A theory to develop motivation that we discussed in class that I connected to the most was that area the suggestion to give students choices. I remember when I was in elementary school we would have choices of projects to complete rather than writing a straight forward book report. Some projects would be geared more towards those who learn more visually, some more mathematical, and some geared more towards those who prefer to do a written assignment. I would always choose to do some sort of diorama if it was an option. I LOVED dioramas for some reason. Those were the projects that were the most memorable for me through out school. I'm sure the book reports were important for some occasions but I felt very excited and motivated to get to work on something if I was able to choose what i wanted to do.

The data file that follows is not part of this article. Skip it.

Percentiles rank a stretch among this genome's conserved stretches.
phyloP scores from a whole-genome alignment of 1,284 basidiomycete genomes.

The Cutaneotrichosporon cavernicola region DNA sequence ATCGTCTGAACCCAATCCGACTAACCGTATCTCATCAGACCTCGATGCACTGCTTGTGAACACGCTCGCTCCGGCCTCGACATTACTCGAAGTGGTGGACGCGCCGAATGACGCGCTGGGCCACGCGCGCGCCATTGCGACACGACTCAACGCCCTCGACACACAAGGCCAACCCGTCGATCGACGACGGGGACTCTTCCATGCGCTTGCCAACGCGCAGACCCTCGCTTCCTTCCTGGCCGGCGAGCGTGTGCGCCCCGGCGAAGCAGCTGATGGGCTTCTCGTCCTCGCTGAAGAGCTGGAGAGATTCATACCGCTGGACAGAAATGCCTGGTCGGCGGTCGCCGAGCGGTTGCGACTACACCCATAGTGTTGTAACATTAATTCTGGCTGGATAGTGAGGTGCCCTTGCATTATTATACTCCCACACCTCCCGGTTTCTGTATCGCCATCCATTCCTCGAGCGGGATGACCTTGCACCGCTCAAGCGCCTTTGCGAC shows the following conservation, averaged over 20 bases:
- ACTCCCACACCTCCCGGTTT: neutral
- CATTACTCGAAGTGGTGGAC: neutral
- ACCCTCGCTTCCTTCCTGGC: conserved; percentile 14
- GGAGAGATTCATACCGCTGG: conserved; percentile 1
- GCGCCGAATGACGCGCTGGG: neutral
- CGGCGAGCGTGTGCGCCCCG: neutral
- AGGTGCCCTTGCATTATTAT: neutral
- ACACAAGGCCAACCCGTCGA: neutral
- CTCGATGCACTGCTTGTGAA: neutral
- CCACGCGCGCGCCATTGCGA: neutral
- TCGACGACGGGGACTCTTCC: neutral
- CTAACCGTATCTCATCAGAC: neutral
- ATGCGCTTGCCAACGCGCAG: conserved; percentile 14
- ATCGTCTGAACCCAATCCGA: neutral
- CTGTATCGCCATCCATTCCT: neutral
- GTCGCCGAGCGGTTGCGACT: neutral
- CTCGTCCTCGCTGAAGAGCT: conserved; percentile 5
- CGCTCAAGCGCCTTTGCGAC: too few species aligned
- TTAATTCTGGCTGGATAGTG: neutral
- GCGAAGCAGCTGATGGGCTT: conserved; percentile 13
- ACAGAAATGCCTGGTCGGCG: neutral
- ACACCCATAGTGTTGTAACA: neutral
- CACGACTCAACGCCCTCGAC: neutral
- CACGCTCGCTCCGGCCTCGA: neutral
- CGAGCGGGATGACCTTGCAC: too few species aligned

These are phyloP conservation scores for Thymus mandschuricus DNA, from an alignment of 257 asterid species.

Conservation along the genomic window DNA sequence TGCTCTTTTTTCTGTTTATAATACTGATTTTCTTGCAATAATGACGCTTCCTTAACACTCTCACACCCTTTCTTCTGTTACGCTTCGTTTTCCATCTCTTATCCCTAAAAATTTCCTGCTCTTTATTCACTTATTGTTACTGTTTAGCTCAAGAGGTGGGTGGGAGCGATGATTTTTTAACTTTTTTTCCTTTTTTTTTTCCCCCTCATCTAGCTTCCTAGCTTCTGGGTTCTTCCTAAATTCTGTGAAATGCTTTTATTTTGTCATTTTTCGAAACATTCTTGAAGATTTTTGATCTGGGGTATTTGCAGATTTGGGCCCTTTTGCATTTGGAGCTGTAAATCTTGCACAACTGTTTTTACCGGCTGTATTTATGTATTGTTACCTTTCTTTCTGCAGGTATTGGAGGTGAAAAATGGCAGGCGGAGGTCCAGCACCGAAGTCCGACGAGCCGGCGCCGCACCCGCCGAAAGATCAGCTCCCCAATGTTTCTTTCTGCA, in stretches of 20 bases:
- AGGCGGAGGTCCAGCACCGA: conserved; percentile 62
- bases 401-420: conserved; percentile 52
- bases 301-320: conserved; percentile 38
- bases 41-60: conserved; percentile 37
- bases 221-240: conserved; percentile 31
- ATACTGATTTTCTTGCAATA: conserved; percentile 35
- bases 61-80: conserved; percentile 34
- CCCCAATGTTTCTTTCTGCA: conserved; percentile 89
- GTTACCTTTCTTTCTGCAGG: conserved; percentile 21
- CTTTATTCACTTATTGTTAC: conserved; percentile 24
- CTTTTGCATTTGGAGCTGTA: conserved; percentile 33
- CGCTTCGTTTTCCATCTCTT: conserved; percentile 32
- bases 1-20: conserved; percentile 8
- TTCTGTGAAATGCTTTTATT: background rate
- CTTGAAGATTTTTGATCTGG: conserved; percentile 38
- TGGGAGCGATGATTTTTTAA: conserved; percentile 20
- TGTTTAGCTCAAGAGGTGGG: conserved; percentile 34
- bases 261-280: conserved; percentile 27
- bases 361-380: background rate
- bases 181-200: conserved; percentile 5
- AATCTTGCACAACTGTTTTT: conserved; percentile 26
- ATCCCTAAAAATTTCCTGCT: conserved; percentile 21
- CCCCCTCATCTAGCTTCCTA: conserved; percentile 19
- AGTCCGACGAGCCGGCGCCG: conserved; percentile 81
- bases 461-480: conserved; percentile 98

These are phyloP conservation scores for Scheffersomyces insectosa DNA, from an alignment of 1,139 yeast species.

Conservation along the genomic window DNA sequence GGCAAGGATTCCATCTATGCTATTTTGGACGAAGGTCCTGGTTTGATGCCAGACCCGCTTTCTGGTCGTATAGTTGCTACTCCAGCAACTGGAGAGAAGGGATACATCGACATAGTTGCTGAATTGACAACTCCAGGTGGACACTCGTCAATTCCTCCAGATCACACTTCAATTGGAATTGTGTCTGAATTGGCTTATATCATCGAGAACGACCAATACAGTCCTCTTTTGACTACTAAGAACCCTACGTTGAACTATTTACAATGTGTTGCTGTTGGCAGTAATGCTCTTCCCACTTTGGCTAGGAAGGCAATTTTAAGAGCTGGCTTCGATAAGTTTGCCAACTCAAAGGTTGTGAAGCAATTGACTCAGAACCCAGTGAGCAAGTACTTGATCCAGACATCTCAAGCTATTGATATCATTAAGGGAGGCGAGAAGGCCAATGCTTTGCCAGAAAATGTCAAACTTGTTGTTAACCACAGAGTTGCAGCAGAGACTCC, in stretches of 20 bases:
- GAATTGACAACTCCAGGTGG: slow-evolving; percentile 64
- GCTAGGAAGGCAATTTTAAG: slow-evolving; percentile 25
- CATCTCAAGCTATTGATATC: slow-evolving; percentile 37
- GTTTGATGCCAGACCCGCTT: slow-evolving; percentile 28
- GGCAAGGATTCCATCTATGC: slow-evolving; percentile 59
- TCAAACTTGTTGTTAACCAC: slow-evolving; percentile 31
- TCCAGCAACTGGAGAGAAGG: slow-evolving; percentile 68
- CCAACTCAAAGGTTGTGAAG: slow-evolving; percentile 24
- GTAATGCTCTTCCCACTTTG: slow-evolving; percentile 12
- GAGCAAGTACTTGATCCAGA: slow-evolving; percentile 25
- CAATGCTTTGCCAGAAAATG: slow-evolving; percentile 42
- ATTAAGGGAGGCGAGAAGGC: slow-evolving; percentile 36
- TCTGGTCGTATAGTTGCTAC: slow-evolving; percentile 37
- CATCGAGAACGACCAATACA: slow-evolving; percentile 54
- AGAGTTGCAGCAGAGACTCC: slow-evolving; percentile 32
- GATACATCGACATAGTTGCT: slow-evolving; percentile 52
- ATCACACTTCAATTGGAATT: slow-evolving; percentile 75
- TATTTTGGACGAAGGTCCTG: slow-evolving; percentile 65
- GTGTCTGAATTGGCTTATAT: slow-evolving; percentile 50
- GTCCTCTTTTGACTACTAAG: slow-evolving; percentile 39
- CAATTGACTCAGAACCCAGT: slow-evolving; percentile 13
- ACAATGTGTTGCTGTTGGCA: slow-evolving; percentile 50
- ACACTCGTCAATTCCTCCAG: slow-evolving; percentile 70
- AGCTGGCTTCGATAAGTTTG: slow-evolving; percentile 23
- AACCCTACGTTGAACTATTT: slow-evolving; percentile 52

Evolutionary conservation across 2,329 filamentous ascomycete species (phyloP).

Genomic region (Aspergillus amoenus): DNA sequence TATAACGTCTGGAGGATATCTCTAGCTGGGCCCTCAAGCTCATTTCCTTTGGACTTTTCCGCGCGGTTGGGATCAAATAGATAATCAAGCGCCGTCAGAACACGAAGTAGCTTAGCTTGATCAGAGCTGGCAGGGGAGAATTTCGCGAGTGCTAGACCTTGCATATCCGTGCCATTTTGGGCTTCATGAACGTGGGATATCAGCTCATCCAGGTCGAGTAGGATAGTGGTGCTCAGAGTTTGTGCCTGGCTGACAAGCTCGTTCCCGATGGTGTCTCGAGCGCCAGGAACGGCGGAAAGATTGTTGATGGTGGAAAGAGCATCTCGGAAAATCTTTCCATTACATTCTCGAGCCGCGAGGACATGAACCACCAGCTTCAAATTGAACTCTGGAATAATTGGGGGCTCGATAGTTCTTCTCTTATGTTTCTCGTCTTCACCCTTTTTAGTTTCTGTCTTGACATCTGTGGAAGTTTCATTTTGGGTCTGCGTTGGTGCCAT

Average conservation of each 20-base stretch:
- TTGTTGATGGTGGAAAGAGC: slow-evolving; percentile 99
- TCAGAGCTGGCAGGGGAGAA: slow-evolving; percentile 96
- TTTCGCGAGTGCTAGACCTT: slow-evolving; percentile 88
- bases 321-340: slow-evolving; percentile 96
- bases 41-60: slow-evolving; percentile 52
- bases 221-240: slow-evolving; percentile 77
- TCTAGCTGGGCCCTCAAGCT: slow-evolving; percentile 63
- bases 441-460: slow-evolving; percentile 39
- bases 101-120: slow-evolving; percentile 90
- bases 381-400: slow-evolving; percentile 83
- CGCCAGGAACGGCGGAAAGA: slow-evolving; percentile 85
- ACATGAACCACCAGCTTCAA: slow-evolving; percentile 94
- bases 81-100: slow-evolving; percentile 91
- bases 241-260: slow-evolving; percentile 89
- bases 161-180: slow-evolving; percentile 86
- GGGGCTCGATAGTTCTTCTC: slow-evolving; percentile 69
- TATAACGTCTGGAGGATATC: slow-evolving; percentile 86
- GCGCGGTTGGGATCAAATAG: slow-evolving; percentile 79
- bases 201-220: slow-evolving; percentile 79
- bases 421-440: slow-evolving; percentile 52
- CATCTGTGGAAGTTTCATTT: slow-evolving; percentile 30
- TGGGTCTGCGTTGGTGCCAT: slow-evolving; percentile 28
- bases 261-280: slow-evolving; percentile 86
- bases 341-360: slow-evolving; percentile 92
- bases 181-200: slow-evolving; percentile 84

(Awesome diorama that I would have loved to make circa 1998)
In the art classroom, I imagine that choice could break the ice and get students who may be intimidated by art more excited. For example, I know that some little boys may not be as excited about creating a cubist collage but would really get excited about making a collage of their favorite baseball player. Some kids may hate to paint but really love to use colored pencils. I will try to write lesson plans that are flexible enough to allow for choice of theme or material, but still making sure that they address the principles of art and design or history that I want to teach in that lesson. Hopefully this will engage students that are less than thrilled to be in my classroom.